|iDE’s Second Annual Leaders in Their Fields Luncheon, held on December 4 in downtown Denver, was a great success. More than 700 attendees gathered to celebrate iDE’s 30 years of sustainable solutions to poverty, honor our customers, and launch a new initiative that will bring 26 organizations together in a unique collaborative center for international development.
The assembled guests got a big surprise when President Bill Clinton, who was in Denver for a speaking engagement, made a special appearance to express his support for iDE’s work. Clinton spoke about his own experiences working in Africa to improve agricultural practices, and emphasized that seemingly insurmountable global problems can be solved with the right efforts. “All of these things are before you. “This is stuff I’ve seen with my own eyes,” he said, “These are the kinds of things you can do, and that’s why I wanted to be here,” he said.
Clinton stressed that collaborative market-based approaches hold the key to solving the world’s most pressing challenges. “I think the idea that you should work together, pool your resources, reinforce each other and not fall all over each other is very important,” he said. He concluded his address by noting that the problems faced by the poor in developing countries ultimately affect the entire world. “I just want to encourage you. We are not going to like the world we live in if we continue to allow climate change, instability, and income inequality to dominate the 21st century.”iDE’s new CEO, Timothy Prewitt said, “President Clinton’s commitment to African agriculture is directly in line with iDE’s. His central message—that African nations can most effectively grow food themselves, lifting smallholders out of poverty and increasing production across the continent—gives iDE’s model a ringing endorsement, and inspires us to do even more.”
The centerpiece of the event was the presentation of the Leaders in Their Fields Award to Doña Linda Manueles, a farmer and entrepreneur from Marcala, Honduras. On her farm, Manueles uses an iDE treadle pump and drip irrigation kit to grow 14 different types of vegetables, which she sells for a profit. She has invested her extra income in other micro enterprises including raising geese and rabbits, and starting her own seed bank from her home. After receiving the award, Manueles explained how iDE practices help local Honduran families invest in their own communities, and thanked the organization for its continued efforts in her area.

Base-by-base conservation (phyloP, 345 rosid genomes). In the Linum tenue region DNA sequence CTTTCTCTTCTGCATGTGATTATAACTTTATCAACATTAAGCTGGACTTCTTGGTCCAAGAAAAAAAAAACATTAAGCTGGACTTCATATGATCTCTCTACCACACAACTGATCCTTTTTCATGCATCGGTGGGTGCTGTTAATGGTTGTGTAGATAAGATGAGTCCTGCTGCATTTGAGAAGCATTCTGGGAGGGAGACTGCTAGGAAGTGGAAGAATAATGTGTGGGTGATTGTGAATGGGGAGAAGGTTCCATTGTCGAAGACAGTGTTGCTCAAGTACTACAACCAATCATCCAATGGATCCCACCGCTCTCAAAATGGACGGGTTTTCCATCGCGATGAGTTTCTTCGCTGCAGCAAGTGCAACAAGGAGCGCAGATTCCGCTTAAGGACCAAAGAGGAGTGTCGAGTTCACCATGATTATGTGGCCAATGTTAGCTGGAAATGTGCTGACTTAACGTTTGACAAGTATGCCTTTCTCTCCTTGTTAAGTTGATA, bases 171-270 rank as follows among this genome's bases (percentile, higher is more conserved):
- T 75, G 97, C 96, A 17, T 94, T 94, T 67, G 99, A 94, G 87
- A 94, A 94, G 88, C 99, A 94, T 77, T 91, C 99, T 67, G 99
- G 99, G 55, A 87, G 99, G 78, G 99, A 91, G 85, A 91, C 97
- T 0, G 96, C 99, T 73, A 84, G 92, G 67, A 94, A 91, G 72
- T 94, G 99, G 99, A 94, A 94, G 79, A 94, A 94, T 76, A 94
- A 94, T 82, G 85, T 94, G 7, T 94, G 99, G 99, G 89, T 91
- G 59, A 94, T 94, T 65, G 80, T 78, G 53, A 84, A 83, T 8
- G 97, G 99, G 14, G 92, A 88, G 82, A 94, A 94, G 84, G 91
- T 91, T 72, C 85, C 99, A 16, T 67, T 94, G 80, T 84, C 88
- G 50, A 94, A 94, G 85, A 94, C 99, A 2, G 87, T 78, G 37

Other featured speakers included Colorado Governor John Hickenlooper who spoke about the importance of entrepreneurship, and Denver City Councilman Albus Brooks, who welcomed iDE and its partners in the D90 Network to their future home in a restored 19th century horse barn in the Curtis Park neighborhood of Denver.
After the event, Prewitt noted, “Today was a terrific day for us, a chance for some of our supporters to learn more about our contribution to poverty. Denver is increasingly concerned with global poverty and the challenge of meeting food resource needs in the coming decades.”
Or watch a clip of the event on Denver’s CBS 4 News site here.
Photos by Galen Clarke
Category: Local Food -
From iDE CEO Al Doerksen:
Hunger in Africa has been on my mind recently. FAO has been reporting that food prices have spiked to record levels. Worse, reports of famine in Somalia have been circulating – real true famine with people not just hungry, but starving. Starving means that the body starts to feed on itself just to survive.
I am a big believer in Amartya Sen’s analysis (in his essay “Poverty and Famines”) that by far the largest cause of hunger and starvation in a famine event is not because of inadequate food supply – people become hungry and starve when they cannot access the food which is available. Sen analyzed food supplies in some of most famous famines including the Irish potato famine in 1845/51, or the Bengal famine in India in 1942, or Bangladesh in 1973. Each of these famines had different underlying causes, but most importantly, in all cases, there was enough food to supply everyone. No one had to starve.
What then are the factors which deny access to food to hungry people? Well, in the first case, there are nasty civil conflicts as is the case in Somalia – starvation of people is being used as a weapon. Hoarding by merchants or by wealthier households is a factor too.